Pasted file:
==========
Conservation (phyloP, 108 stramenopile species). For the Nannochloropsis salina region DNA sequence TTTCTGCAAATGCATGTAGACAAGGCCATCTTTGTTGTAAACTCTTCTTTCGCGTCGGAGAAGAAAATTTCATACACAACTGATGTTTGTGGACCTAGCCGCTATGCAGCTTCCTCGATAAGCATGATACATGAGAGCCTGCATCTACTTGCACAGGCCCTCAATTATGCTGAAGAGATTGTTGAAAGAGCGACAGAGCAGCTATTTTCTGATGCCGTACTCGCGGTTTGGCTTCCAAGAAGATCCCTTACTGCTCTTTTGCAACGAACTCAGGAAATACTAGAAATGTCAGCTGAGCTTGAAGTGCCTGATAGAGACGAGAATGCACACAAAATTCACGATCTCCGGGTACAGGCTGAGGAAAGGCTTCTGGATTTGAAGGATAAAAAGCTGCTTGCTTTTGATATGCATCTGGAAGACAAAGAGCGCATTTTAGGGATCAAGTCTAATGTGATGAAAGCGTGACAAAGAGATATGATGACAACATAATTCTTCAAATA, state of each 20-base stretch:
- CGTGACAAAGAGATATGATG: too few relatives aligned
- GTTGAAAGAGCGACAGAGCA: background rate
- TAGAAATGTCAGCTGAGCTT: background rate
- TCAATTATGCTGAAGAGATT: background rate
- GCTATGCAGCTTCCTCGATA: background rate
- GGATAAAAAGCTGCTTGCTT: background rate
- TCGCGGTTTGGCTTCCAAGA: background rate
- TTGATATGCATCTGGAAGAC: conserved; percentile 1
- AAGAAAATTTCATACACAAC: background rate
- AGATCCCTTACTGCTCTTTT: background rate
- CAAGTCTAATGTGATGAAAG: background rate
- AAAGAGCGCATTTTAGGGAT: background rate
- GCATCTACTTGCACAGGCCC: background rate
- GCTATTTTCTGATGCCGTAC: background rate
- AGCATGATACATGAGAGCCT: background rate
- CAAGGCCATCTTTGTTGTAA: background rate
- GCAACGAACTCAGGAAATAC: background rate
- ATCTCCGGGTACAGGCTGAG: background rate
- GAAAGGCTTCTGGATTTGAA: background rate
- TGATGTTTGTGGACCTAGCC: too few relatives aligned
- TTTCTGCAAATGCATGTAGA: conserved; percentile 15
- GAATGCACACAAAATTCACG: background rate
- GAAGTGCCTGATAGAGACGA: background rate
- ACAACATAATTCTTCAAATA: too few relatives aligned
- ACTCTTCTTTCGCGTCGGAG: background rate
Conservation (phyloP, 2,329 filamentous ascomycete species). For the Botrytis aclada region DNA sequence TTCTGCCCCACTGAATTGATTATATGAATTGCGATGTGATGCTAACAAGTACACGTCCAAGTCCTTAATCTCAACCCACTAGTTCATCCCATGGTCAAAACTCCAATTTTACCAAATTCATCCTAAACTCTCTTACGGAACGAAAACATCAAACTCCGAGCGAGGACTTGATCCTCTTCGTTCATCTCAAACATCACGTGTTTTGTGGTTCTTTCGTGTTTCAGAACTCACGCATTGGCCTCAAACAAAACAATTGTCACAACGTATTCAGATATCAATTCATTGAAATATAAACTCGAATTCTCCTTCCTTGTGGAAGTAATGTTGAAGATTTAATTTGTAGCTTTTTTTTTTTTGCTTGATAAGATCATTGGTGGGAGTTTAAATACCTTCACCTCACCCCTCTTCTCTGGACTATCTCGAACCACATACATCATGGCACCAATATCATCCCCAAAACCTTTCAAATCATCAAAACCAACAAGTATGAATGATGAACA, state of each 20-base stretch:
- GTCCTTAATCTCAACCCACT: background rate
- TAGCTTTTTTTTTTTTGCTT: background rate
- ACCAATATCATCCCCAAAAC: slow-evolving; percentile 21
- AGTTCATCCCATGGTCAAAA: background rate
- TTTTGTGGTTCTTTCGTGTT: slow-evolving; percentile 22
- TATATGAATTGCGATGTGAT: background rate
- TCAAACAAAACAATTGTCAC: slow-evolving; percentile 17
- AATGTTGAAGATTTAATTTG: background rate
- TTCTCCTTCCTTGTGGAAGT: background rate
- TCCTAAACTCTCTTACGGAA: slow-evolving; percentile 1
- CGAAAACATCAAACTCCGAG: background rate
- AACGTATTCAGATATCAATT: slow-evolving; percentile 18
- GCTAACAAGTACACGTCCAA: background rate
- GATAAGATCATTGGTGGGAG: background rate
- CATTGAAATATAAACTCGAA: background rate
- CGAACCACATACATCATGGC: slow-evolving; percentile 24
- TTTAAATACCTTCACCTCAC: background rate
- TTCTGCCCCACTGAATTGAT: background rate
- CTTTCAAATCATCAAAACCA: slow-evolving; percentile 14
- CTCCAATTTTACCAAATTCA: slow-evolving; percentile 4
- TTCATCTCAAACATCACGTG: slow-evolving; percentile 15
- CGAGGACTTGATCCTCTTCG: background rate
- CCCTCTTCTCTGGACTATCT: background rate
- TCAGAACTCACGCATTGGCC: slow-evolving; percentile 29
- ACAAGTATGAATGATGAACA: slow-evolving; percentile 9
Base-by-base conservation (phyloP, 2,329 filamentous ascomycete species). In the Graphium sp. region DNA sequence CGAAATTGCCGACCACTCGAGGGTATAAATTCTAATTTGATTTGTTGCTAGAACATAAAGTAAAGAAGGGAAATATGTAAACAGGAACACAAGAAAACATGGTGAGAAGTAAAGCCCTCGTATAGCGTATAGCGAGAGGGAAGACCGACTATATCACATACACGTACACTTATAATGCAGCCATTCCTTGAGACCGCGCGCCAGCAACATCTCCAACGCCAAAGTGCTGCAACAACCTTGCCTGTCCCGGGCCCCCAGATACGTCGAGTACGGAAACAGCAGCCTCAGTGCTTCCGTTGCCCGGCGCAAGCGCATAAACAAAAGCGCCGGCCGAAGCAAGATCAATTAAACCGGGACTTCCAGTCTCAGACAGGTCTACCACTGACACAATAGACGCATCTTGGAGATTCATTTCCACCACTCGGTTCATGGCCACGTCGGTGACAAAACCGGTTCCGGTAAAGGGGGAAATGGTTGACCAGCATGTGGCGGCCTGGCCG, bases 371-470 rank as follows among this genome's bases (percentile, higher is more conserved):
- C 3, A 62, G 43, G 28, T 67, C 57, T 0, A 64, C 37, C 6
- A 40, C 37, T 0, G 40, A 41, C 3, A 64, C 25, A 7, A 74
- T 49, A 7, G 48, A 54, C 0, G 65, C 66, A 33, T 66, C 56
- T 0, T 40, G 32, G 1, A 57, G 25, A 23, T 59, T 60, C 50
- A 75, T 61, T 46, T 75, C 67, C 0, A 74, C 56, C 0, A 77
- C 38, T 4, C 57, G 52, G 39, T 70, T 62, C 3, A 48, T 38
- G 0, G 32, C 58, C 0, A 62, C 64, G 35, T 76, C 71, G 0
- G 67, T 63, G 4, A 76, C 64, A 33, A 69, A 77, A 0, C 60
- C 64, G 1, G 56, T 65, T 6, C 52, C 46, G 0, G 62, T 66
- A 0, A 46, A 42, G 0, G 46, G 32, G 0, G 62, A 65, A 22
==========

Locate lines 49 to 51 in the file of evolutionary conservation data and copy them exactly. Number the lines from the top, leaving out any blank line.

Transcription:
- CGAGGACTTGATCCTCTTCG: background rate
- CCCTCTTCTCTGGACTATCT: background rate
- TCAGAACTCACGCATTGGCC: slow-evolving; percentile 29